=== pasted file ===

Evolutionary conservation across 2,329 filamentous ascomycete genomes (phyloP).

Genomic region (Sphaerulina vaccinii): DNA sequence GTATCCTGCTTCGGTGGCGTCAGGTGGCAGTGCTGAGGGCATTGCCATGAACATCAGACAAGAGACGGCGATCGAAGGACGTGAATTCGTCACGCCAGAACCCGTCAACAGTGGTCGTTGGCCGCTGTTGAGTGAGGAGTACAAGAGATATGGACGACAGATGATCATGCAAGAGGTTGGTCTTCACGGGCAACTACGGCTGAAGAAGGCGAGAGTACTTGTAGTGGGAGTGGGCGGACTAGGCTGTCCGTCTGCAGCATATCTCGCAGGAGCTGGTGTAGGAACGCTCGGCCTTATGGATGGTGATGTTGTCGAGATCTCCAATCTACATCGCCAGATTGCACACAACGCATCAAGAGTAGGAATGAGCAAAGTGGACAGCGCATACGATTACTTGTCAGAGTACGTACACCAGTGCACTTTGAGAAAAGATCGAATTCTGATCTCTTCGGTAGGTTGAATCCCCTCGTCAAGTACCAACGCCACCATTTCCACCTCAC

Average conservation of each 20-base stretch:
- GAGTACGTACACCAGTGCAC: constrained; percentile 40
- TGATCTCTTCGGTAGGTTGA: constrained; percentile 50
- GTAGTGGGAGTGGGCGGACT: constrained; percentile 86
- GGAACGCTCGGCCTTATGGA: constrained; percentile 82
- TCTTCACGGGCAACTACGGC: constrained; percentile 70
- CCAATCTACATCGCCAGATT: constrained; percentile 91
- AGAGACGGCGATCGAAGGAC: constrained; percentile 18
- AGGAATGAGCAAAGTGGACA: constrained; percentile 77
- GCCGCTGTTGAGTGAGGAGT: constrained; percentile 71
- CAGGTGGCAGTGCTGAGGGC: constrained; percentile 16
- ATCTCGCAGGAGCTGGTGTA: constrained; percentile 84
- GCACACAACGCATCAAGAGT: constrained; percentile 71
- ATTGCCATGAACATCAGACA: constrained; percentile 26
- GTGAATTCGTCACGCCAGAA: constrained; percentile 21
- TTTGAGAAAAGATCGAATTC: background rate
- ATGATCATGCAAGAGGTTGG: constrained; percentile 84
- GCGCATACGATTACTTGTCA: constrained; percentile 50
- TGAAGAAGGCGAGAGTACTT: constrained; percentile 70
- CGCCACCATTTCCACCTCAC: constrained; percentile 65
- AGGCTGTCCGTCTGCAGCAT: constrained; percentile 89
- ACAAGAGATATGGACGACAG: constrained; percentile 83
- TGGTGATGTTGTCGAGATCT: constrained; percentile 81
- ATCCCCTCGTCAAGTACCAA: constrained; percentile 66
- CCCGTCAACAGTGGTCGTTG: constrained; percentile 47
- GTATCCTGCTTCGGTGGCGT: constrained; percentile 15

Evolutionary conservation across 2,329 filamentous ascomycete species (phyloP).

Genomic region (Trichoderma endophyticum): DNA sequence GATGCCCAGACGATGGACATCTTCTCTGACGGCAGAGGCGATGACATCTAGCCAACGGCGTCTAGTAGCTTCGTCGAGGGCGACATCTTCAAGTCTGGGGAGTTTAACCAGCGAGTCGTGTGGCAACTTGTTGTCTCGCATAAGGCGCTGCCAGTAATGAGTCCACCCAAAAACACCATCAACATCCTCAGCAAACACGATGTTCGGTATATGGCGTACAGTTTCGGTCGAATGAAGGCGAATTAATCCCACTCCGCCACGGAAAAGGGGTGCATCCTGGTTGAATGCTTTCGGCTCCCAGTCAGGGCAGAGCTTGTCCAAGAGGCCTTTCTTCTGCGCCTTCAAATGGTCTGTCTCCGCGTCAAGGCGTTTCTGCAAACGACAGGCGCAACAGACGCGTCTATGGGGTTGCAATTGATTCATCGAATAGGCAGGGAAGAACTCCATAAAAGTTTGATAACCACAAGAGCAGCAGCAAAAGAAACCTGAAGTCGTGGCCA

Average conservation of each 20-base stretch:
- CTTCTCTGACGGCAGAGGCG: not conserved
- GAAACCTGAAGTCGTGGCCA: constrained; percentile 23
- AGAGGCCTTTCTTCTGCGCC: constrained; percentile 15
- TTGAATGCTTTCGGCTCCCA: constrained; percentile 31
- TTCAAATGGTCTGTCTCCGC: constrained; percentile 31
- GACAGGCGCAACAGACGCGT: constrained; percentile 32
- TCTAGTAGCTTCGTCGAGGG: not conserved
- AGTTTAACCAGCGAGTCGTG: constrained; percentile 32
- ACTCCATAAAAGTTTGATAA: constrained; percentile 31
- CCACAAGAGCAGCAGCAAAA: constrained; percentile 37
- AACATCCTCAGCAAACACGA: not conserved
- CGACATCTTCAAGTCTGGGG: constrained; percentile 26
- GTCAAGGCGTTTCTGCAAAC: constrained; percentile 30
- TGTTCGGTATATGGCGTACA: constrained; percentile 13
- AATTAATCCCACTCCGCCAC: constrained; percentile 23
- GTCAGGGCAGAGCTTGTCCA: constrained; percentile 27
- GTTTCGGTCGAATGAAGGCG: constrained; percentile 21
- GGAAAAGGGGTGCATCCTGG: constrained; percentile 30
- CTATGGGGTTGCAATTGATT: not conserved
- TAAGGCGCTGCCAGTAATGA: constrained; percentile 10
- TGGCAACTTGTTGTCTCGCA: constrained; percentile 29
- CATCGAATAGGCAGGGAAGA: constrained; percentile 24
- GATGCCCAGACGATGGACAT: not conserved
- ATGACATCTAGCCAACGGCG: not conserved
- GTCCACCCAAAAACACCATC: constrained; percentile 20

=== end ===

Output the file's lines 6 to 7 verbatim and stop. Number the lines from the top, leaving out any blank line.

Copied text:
- GTAGTGGGAGTGGGCGGACT: constrained; percentile 86
- GGAACGCTCGGCCTTATGGA: constrained; percentile 82